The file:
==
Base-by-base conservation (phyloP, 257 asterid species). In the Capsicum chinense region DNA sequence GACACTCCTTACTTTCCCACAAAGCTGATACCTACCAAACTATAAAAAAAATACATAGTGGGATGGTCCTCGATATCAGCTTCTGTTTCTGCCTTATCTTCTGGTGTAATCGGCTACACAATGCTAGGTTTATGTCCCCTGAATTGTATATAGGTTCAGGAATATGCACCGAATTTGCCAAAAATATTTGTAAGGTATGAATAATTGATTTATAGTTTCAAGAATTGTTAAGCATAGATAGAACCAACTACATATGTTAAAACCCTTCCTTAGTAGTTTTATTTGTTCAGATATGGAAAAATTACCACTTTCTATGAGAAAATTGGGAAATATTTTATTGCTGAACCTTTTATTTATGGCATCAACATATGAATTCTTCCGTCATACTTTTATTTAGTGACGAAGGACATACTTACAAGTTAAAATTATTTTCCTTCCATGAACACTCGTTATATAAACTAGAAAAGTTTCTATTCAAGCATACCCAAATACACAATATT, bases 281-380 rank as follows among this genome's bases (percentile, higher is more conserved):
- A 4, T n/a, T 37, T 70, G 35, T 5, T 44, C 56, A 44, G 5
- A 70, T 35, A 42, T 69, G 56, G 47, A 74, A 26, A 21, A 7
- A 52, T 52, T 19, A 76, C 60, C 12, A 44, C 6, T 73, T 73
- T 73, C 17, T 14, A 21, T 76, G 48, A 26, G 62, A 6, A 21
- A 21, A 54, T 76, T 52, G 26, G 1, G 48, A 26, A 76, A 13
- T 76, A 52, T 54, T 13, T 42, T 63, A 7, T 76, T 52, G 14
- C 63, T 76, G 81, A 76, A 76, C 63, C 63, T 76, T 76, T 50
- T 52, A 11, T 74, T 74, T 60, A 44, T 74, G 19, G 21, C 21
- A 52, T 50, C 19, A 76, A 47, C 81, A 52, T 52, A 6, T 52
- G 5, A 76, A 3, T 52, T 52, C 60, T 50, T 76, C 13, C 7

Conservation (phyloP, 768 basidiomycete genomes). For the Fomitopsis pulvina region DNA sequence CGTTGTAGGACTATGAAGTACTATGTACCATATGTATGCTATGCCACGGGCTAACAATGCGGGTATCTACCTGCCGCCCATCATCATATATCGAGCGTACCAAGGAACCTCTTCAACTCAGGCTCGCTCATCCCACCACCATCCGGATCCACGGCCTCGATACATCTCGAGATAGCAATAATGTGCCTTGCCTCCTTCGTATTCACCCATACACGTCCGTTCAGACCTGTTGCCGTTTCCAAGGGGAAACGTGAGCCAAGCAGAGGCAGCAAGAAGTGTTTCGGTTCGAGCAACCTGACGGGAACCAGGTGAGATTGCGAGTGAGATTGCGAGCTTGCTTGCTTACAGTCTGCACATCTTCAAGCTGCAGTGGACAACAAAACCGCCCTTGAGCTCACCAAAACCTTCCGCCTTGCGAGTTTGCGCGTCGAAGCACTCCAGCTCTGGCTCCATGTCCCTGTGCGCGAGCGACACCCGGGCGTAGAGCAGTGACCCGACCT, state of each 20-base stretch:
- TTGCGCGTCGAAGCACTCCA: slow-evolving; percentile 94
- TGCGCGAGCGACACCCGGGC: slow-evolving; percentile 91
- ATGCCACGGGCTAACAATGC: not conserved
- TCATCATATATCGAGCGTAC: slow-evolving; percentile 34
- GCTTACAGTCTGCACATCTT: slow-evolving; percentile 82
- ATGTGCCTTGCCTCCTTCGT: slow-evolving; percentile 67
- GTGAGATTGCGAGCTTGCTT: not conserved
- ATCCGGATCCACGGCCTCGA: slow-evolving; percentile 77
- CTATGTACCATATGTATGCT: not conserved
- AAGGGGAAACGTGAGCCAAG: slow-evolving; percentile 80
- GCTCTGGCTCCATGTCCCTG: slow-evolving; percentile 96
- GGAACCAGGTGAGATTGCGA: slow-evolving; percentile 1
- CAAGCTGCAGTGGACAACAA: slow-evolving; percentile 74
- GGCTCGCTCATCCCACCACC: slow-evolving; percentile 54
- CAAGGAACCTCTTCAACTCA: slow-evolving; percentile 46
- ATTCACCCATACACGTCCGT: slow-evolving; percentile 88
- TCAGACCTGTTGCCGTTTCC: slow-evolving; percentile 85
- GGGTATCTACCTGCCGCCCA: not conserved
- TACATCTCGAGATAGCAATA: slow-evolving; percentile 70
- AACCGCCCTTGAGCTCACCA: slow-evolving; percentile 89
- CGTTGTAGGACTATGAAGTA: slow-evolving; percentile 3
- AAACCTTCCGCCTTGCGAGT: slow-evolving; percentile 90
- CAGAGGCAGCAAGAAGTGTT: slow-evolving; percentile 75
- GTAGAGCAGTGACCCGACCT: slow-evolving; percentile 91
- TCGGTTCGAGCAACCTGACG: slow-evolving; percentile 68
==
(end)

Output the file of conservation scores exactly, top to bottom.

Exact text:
Base-by-base conservation (phyloP, 257 asterid species). In the Capsicum chinense region DNA sequence GACACTCCTTACTTTCCCACAAAGCTGATACCTACCAAACTATAAAAAAAATACATAGTGGGATGGTCCTCGATATCAGCTTCTGTTTCTGCCTTATCTTCTGGTGTAATCGGCTACACAATGCTAGGTTTATGTCCCCTGAATTGTATATAGGTTCAGGAATATGCACCGAATTTGCCAAAAATATTTGTAAGGTATGAATAATTGATTTATAGTTTCAAGAATTGTTAAGCATAGATAGAACCAACTACATATGTTAAAACCCTTCCTTAGTAGTTTTATTTGTTCAGATATGGAAAAATTACCACTTTCTATGAGAAAATTGGGAAATATTTTATTGCTGAACCTTTTATTTATGGCATCAACATATGAATTCTTCCGTCATACTTTTATTTAGTGACGAAGGACATACTTACAAGTTAAAATTATTTTCCTTCCATGAACACTCGTTATATAAACTAGAAAAGTTTCTATTCAAGCATACCCAAATACACAATATT, bases 281-380 rank as follows among this genome's bases (percentile, higher is more conserved):
- A 4, T n/a, T 37, T 70, G 35, T 5, T 44, C 56, A 44, G 5
- A 70, T 35, A 42, T 69, G 56, G 47, A 74, A 26, A 21, A 7
- A 52, T 52, T 19, A 76, C 60, C 12, A 44, C 6, T 73, T 73
- T 73, C 17, T 14, A 21, T 76, G 48, A 26, G 62, A 6, A 21
- A 21, A 54, T 76, T 52, G 26, G 1, G 48, A 26, A 76, A 13
- T 76, A 52, T 54, T 13, T 42, T 63, A 7, T 76, T 52, G 14
- C 63, T 76, G 81, A 76, A 76, C 63, C 63, T 76, T 76, T 50
- T 52, A 11, T 74, T 74, T 60, A 44, T 74, G 19, G 21, C 21
- A 52, T 50, C 19, A 76, A 47, C 81, A 52, T 52, A 6, T 52
- G 5, A 76, A 3, T 52, T 52, C 60, T 50, T 76, C 13, C 7

Conservation (phyloP, 768 basidiomycete genomes). For the Fomitopsis pulvina region DNA sequence CGTTGTAGGACTATGAAGTACTATGTACCATATGTATGCTATGCCACGGGCTAACAATGCGGGTATCTACCTGCCGCCCATCATCATATATCGAGCGTACCAAGGAACCTCTTCAACTCAGGCTCGCTCATCCCACCACCATCCGGATCCACGGCCTCGATACATCTCGAGATAGCAATAATGTGCCTTGCCTCCTTCGTATTCACCCATACACGTCCGTTCAGACCTGTTGCCGTTTCCAAGGGGAAACGTGAGCCAAGCAGAGGCAGCAAGAAGTGTTTCGGTTCGAGCAACCTGACGGGAACCAGGTGAGATTGCGAGTGAGATTGCGAGCTTGCTTGCTTACAGTCTGCACATCTTCAAGCTGCAGTGGACAACAAAACCGCCCTTGAGCTCACCAAAACCTTCCGCCTTGCGAGTTTGCGCGTCGAAGCACTCCAGCTCTGGCTCCATGTCCCTGTGCGCGAGCGACACCCGGGCGTAGAGCAGTGACCCGACCT, state of each 20-base stretch:
- TTGCGCGTCGAAGCACTCCA: slow-evolving; percentile 94
- TGCGCGAGCGACACCCGGGC: slow-evolving; percentile 91
- ATGCCACGGGCTAACAATGC: not conserved
- TCATCATATATCGAGCGTAC: slow-evolving; percentile 34
- GCTTACAGTCTGCACATCTT: slow-evolving; percentile 82
- ATGTGCCTTGCCTCCTTCGT: slow-evolving; percentile 67
- GTGAGATTGCGAGCTTGCTT: not conserved
- ATCCGGATCCACGGCCTCGA: slow-evolving; percentile 77
- CTATGTACCATATGTATGCT: not conserved
- AAGGGGAAACGTGAGCCAAG: slow-evolving; percentile 80
- GCTCTGGCTCCATGTCCCTG: slow-evolving; percentile 96
- GGAACCAGGTGAGATTGCGA: slow-evolving; percentile 1
- CAAGCTGCAGTGGACAACAA: slow-evolving; percentile 74
- GGCTCGCTCATCCCACCACC: slow-evolving; percentile 54
- CAAGGAACCTCTTCAACTCA: slow-evolving; percentile 46
- ATTCACCCATACACGTCCGT: slow-evolving; percentile 88
- TCAGACCTGTTGCCGTTTCC: slow-evolving; percentile 85
- GGGTATCTACCTGCCGCCCA: not conserved
- TACATCTCGAGATAGCAATA: slow-evolving; percentile 70
- AACCGCCCTTGAGCTCACCA: slow-evolving; percentile 89
- CGTTGTAGGACTATGAAGTA: slow-evolving; percentile 3
- AAACCTTCCGCCTTGCGAGT: slow-evolving; percentile 90
- CAGAGGCAGCAAGAAGTGTT: slow-evolving; percentile 75
- GTAGAGCAGTGACCCGACCT: slow-evolving; percentile 91
- TCGGTTCGAGCAACCTGACG: slow-evolving; percentile 68